Stakeholders would come to rely on the “Cape Cod model” to inform the subsequent development of national parks and seashores. But before such a model even existed as an idea, a multidisciplinary effort was undertaken to define and understand the Cape’s unique characteristics. In other words: what makes the Cape the Cape?
Thoreau and the "Backside of the Cape"
Prior to the 1840s, Cape Cod was an isolated area home largely to remote villagers and fishermen. The population was concentrated on the bayside of the peninsula, where seafarers could safely drop anchor in the protected harbor and also capitalize on the abundant sea life.
"A man may stand there and put all America behind him."
- Henry David Throeau
The advent of railroads in 1847 initiated a new process of constructing and appreciating the landscape’s character and history. It brought to the dunes Cape Henry David Throeau whose writings would frame the essence of the Cape in a new light.
Thoreau was among the first to widely report on the Cape from a tourist perspective, especially the oft-overlooked oceanside belittled as the “backside of the Cape.” His writings wax romantic about the desolation and sublimity of the landscape; the weatherbeaten nature of the fishermen, oystermen, watermen, mooncussers, and beachcombers; and the perfect place and time to visit: “A storm in the fall or winter is the time to visit it; a light-house or a fisherman's hut the true hotel,” wrote Thoreau. “A man may stand there and put all America behind him.”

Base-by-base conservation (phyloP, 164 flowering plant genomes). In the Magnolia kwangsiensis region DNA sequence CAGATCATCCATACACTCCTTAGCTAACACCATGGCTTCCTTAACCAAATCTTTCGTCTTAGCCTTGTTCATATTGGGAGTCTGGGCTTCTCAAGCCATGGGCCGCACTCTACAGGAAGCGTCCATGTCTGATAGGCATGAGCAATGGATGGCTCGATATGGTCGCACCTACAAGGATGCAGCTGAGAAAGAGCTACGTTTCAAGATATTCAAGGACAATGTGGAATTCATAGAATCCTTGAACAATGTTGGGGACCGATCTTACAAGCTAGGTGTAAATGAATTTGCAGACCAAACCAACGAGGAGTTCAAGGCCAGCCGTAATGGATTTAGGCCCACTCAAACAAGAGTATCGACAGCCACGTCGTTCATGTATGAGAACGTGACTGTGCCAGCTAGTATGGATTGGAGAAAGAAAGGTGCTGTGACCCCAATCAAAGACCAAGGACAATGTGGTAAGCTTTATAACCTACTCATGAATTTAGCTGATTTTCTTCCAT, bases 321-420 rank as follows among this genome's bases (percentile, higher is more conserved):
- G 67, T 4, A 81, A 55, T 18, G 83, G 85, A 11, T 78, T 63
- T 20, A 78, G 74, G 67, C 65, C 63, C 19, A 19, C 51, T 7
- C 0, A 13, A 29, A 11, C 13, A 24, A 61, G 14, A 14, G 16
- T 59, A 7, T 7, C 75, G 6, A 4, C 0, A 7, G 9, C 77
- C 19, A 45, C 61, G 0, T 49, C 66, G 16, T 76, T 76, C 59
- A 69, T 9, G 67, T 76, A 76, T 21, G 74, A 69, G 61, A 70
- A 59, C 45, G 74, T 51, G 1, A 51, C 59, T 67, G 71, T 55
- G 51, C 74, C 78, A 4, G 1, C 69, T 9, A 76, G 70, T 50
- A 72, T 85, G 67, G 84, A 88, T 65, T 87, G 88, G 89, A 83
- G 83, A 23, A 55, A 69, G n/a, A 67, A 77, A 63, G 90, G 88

“I agree with him, by the way,” said Carr, eliciting laughs from attendees perhaps skeptical about a visit during a winter storm. “I don’t go there in the summer.”